Aquaculture has expanded to become a significant global industry and a reliable supply of food, as our oceans has become overfished. From just 7% of all seafood consumed in 1974 to over 44% now, the aquaculture business now provides the majority of the seafood.
Water quality monitoring and dissolved oxygen (DO) testing are crucial for aquaculture sector, which is expected to grow to billions in value over the next years. Aquaculture businesses must maintain accurate DO levels in their aquatic ecosystems, if they want to produce healthy, consumer-safe, and market-ready seafood—or face dire consequences.
What is the value of Dissolved Oxygen in Aquaculture?
The necessity of oxygen for terrestrial life is well known, but it also has a significant impact on aquatic ecosystems. Although, fish don't have lungs, they nonetheless need a little amount of oxygen to breathe and do other basic tasks. They obtain the dissolved oxygen, or DO, found in the water surrounding them, which is essential for their survival.
Aquatic plants, kelp, and algae that live at lower depths have adapted to use a tiny quantity of sunlight, to carry out photosynthesis at greater depths, in contrast to plants that float on the water's surface that release oxygen into the atmosphere. These organisms in deep waters release oxygen into the water. At the water's surface, it is also dispersed into the water from the atmosphere.
Importance of Dissolved oxygen for aquatic life and aquaculture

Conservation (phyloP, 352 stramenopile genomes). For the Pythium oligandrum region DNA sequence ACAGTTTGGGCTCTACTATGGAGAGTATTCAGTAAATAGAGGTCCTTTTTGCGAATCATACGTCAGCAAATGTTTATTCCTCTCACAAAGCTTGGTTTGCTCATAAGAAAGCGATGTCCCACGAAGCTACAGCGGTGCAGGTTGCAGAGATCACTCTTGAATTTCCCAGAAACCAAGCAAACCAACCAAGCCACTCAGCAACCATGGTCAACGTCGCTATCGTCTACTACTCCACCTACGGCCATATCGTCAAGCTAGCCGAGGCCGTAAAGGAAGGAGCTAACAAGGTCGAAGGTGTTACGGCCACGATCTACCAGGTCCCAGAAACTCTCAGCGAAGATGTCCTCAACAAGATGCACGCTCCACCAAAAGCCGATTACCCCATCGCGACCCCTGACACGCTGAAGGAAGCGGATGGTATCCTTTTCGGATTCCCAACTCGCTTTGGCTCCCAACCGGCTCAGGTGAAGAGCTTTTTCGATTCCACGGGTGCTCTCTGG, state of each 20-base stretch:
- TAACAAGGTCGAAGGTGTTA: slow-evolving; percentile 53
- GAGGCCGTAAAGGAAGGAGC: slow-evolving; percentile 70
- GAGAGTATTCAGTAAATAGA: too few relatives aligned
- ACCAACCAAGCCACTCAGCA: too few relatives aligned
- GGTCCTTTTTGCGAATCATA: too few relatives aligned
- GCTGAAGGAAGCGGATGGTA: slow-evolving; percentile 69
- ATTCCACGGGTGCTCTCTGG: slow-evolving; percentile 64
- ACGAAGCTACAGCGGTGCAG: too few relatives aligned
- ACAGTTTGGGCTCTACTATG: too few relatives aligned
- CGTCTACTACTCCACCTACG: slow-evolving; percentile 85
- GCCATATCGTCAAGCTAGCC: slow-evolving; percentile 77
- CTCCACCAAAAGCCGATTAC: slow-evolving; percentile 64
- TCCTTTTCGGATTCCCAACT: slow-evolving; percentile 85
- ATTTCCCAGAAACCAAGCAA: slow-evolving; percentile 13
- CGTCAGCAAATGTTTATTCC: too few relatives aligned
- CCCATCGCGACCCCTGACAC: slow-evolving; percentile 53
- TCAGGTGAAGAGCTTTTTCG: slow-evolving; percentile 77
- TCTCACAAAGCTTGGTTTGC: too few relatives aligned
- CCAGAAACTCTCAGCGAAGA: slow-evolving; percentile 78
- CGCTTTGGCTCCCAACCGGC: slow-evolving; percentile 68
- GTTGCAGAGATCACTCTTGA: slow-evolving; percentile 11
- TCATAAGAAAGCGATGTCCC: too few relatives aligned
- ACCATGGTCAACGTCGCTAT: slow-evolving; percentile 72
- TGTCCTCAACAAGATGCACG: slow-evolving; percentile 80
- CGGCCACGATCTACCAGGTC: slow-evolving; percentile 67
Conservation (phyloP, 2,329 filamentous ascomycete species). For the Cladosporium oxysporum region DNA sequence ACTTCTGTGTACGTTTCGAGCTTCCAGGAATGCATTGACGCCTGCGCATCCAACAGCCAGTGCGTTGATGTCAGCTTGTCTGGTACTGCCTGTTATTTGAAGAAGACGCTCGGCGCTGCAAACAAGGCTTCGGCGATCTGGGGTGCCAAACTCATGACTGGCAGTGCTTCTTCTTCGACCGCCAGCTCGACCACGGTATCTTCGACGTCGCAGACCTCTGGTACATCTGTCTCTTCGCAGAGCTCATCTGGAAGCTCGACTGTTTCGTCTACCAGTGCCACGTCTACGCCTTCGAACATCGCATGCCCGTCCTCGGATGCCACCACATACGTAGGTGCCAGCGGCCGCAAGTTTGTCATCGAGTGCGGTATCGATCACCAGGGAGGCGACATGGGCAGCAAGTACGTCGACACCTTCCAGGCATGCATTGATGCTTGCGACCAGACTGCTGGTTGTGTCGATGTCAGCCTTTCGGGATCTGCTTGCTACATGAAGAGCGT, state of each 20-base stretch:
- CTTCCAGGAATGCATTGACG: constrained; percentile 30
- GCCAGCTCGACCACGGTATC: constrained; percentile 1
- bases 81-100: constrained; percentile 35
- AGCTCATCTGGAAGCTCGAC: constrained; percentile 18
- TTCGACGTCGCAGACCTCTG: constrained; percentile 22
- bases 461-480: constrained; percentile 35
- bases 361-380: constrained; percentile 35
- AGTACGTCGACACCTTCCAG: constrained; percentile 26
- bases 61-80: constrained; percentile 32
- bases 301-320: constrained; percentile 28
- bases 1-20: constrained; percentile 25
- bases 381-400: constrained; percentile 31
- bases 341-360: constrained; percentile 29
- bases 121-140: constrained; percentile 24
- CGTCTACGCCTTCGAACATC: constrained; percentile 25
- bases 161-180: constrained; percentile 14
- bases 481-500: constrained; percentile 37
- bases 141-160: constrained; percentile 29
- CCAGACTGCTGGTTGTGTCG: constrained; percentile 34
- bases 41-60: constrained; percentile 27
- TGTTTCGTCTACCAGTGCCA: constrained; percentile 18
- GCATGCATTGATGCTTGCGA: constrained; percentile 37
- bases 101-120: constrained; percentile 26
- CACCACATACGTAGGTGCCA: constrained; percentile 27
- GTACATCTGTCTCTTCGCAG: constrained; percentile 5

The amount of oxygen in the ocean and other natural water sources is normally measured in parts per million, and is significantly less than that in the atmosphere. The majority of fish only need DO concentrations of five ppm or more to survive. However, bigger fish require more oxygen than smaller fish, and the quantity and variety of plants and animals present can affect DO levels within a single aquatic ecosystem.
For instance, 3 mg/l of DO is the ideal quantity for shrimp culture. For intensive aquaculture, values higher than 5 mg/l are advised.
Although five ppm may not seem like much, DO depletion can have very negative impacts. Lack of oxygen resources makes fish more susceptible to illness and infection, less effective at converting food into energy, and less able to grow properly. They will eventually perish if oxygen levels drop below a particular point.
High DO levels in water
Very high levels of DO are typically the result of extensive plant photosynthesis. Fertilizer runoff frequently leads to significant uncontrolled plant growth, particularly algal bloom, which can be harmful to aquaculture.
Low DO levels in water
Low DO levels in water have a wide range of causes. In aquaculture, overcrowding or overfeeding fish in a tank or enclosure submerged underwater is the most frequent source of low DO. More fish and more food inevitably means that more oxygen is required every day, since fish need oxygen to convert the food they eat into fuel. DO levels will plummet if oxygen isn't being enough replaced by organisms, which photosynthesize or at the water's surface. To maintain acceptable DO levels for greater fish populations, many aquaculture facilities may introduce photosynthesizing aquatic organisms into a farming setting.